Putting Place at the Heart of COVID Recovery

In four short weeks, the UK economy has been fundamentally re-shaped by COVID-19. Although the government’s economic response package has dominated the headlines, local government has also quickly mobilised to provide support to both businesses and communities. Unlike previous economic shocks, nearly all businesses have been affected. Existing challenges around place and economic vitality have all been accelerated. Looking beyond the provision of short-term relief, local authorities will play a vital role in the recovery process as they strive to create thriving places which are more diverse and resilient.

Understanding local exposure and areas of vulnerability:

Recovery will need to be underpinned by robust data to understand the impacts on residents and businesses. There are already examples of where this has been implemented, including the Canadian Health dashboard which provides an interactive tool to help authorities identify high-risk communities. To inform this process in the UK, we have developed a COVID-19 impact exposure tool covering every local authority area in England.

Local context is important as each area will require a tailored response to define their recovery. Whilst London faces challenges around high-levels of private sector and self-employment, its young, economically active population will be a real asset for the city’s recovery; alternatively, other towns will face tougher challenges particularly those with a less resilient employment base and lower demand for commercial property.

Enhancing place vitality and supporting business

Town centres and high streets already had a strong case for proactive investment and attention before the virus hit, but are where the economic impacts of COVID will play out most visibly. For many places, COVID-19 will speed up decline and bring long-term challenges into even sharper focus. High Street sales were down by 18% in March, which will increase challenges around persistently high retail vacancies.  Remedies were already being developed but now need to be accelerated. In the short-term, local government will play an important role in identifying affected businesses and trying to channel the support they need.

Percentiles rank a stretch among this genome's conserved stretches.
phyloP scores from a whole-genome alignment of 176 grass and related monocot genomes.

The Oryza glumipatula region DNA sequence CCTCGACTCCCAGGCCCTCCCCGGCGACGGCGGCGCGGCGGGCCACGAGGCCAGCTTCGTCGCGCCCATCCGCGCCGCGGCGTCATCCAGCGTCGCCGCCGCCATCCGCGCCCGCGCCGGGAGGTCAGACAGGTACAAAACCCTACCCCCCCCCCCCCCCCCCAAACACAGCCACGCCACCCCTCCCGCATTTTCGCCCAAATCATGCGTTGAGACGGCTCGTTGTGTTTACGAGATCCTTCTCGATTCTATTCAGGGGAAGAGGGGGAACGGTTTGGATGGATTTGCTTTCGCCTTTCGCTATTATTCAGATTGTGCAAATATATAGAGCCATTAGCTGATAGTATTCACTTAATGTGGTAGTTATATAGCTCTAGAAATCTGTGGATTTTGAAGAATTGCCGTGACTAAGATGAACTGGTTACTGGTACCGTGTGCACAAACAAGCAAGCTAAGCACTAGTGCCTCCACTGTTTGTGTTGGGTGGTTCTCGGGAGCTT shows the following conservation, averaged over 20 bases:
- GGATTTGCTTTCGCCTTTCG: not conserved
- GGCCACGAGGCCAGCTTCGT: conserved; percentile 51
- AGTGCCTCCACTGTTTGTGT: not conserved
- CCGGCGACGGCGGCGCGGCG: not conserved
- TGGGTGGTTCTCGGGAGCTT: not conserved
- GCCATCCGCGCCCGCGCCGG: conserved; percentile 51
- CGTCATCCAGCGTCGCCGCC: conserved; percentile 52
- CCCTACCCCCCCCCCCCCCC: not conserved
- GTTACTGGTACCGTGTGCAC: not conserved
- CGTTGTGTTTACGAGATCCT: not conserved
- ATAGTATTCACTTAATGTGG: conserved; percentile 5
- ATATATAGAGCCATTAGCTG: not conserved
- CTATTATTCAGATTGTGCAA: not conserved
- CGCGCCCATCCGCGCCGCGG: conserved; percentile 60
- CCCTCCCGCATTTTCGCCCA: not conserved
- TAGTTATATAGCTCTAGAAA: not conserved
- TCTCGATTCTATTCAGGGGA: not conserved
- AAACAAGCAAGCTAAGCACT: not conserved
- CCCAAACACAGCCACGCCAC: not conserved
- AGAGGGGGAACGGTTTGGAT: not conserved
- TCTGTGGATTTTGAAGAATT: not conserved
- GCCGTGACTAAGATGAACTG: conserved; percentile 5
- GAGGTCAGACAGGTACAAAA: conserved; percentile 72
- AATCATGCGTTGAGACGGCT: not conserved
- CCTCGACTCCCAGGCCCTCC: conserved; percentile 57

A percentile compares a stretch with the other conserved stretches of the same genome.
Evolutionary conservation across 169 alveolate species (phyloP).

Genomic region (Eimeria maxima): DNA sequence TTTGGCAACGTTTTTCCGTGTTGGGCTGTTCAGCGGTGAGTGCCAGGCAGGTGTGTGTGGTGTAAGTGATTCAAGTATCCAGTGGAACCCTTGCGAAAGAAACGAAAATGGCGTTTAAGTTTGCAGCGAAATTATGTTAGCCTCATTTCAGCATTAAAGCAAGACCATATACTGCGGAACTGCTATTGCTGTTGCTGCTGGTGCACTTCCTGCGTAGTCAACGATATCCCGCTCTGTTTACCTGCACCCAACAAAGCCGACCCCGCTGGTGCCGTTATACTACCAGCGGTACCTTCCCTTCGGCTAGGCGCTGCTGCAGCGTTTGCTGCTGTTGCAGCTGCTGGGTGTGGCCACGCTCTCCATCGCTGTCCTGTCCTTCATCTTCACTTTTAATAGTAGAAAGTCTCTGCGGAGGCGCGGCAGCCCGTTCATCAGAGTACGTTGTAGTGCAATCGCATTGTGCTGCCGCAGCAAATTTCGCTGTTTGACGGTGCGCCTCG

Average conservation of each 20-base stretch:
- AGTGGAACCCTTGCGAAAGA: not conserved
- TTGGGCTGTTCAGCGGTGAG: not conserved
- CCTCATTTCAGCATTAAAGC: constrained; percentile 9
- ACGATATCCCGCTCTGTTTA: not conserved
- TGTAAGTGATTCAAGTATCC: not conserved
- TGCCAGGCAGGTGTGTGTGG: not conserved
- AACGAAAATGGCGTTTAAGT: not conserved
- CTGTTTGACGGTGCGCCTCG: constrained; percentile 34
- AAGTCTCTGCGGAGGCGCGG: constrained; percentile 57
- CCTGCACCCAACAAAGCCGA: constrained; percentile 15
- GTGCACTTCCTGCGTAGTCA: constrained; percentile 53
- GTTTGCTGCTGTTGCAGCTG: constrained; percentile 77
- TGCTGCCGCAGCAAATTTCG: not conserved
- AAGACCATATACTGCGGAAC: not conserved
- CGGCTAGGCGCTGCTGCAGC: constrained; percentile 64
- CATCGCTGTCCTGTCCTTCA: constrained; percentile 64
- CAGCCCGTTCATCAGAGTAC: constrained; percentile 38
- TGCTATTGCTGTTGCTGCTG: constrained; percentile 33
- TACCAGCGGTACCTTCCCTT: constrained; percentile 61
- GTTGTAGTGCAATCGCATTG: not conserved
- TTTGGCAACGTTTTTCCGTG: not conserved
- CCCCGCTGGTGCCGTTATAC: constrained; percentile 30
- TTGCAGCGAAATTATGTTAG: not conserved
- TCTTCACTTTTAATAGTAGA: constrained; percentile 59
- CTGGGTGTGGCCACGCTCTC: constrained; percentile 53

Council assets have real economic value and there are a wealth of case studies showing how public buildings can provide jobs, attract investment and ensure money is recycled within the local economy. Recovery strategies need to explore how public assets can provide free or low-cost workspace for affected or next generation businesses.  Local authorities could also promote meanwhile uses in vacant or underused spaces to differentiate the offer and use the high street as a test bed for new enterprise. Evidence from London shows that where retail is just one part of wider enterprise mix on the high street, diversity has helped to underpin resilience.

By design, high streets are the centre of a community and encouraging people back into centres will be integral to recovery.  When it is safe to do so, local authorities need to build public confidence by making centres more attractive places to visit through a real commitment to community resilience. The public sector should be visible on the high street to reassure people and traders that normality is returning, to improve local access to essential services and help to animate places.

There is also a unique opportunity to implement active transport schemes to make places greener, safer and more welcoming. To avoid exposure to the virus, many people have chosen to access towns and cities on foot or bike for the first time. Whilst free town centre car parking is often seen as a solution to support high street businesses, there is a wealth of evidence showing the positive impact of walking and cycling on high streets, town centres and other shopping areas.

Taking a longer-term view today: building case for investment

Long-term recovery and resilience will require serious investment. COVID-19 means that every area will have an investment case and competition for resources will be fierce. Existing capital funding pots such as the Towns Fund will take on increased significance. To access these, places will need to be able to clearly articulate the challenges and opportunities in their areas and evidence how proposed interventions will address them.

The fallout from this pandemic will have significant implications for the UK economy over the next decade. By getting on the front foot, local authorities can lead the fightback – putting placemaking at the centre of recovery.

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